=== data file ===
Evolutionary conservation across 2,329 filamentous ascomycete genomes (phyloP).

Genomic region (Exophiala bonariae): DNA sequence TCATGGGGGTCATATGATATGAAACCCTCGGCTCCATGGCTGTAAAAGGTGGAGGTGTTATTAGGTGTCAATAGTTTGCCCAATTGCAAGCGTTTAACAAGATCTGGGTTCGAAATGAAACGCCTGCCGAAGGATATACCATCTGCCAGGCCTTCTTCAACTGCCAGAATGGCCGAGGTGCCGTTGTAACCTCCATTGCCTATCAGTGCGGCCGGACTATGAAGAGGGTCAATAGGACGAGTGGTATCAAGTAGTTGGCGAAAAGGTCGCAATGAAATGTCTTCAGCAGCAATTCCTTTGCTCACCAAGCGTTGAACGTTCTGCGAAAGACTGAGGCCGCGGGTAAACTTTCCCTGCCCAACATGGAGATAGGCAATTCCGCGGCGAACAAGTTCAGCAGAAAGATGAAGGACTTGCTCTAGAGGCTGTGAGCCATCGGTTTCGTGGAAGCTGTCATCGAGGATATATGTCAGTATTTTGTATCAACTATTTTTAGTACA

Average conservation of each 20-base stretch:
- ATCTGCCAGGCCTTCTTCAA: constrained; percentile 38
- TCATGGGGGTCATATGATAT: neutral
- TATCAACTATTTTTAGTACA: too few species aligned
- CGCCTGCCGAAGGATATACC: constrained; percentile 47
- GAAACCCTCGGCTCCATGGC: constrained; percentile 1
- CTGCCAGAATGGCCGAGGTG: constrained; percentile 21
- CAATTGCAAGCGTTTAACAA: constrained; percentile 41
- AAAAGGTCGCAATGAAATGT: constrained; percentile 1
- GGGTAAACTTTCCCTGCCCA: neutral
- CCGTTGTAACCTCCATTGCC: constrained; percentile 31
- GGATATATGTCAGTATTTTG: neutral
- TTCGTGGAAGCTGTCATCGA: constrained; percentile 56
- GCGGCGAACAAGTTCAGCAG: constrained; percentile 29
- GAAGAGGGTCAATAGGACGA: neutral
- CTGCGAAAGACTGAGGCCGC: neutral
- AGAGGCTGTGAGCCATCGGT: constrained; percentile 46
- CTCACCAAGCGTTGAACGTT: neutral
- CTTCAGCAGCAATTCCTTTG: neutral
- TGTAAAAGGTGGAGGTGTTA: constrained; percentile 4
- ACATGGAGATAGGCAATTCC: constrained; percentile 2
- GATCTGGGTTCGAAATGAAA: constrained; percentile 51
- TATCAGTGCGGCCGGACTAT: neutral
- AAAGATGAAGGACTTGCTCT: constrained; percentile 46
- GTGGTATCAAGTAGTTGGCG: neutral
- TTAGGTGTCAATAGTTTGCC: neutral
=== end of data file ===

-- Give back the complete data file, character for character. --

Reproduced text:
Evolutionary conservation across 2,329 filamentous ascomycete genomes (phyloP).

Genomic region (Exophiala bonariae): DNA sequence TCATGGGGGTCATATGATATGAAACCCTCGGCTCCATGGCTGTAAAAGGTGGAGGTGTTATTAGGTGTCAATAGTTTGCCCAATTGCAAGCGTTTAACAAGATCTGGGTTCGAAATGAAACGCCTGCCGAAGGATATACCATCTGCCAGGCCTTCTTCAACTGCCAGAATGGCCGAGGTGCCGTTGTAACCTCCATTGCCTATCAGTGCGGCCGGACTATGAAGAGGGTCAATAGGACGAGTGGTATCAAGTAGTTGGCGAAAAGGTCGCAATGAAATGTCTTCAGCAGCAATTCCTTTGCTCACCAAGCGTTGAACGTTCTGCGAAAGACTGAGGCCGCGGGTAAACTTTCCCTGCCCAACATGGAGATAGGCAATTCCGCGGCGAACAAGTTCAGCAGAAAGATGAAGGACTTGCTCTAGAGGCTGTGAGCCATCGGTTTCGTGGAAGCTGTCATCGAGGATATATGTCAGTATTTTGTATCAACTATTTTTAGTACA

Average conservation of each 20-base stretch:
- ATCTGCCAGGCCTTCTTCAA: constrained; percentile 38
- TCATGGGGGTCATATGATAT: neutral
- TATCAACTATTTTTAGTACA: too few species aligned
- CGCCTGCCGAAGGATATACC: constrained; percentile 47
- GAAACCCTCGGCTCCATGGC: constrained; percentile 1
- CTGCCAGAATGGCCGAGGTG: constrained; percentile 21
- CAATTGCAAGCGTTTAACAA: constrained; percentile 41
- AAAAGGTCGCAATGAAATGT: constrained; percentile 1
- GGGTAAACTTTCCCTGCCCA: neutral
- CCGTTGTAACCTCCATTGCC: constrained; percentile 31
- GGATATATGTCAGTATTTTG: neutral
- TTCGTGGAAGCTGTCATCGA: constrained; percentile 56
- GCGGCGAACAAGTTCAGCAG: constrained; percentile 29
- GAAGAGGGTCAATAGGACGA: neutral
- CTGCGAAAGACTGAGGCCGC: neutral
- AGAGGCTGTGAGCCATCGGT: constrained; percentile 46
- CTCACCAAGCGTTGAACGTT: neutral
- CTTCAGCAGCAATTCCTTTG: neutral
- TGTAAAAGGTGGAGGTGTTA: constrained; percentile 4
- ACATGGAGATAGGCAATTCC: constrained; percentile 2
- GATCTGGGTTCGAAATGAAA: constrained; percentile 51
- TATCAGTGCGGCCGGACTAT: neutral
- AAAGATGAAGGACTTGCTCT: constrained; percentile 46
- GTGGTATCAAGTAGTTGGCG: neutral
- TTAGGTGTCAATAGTTTGCC: neutral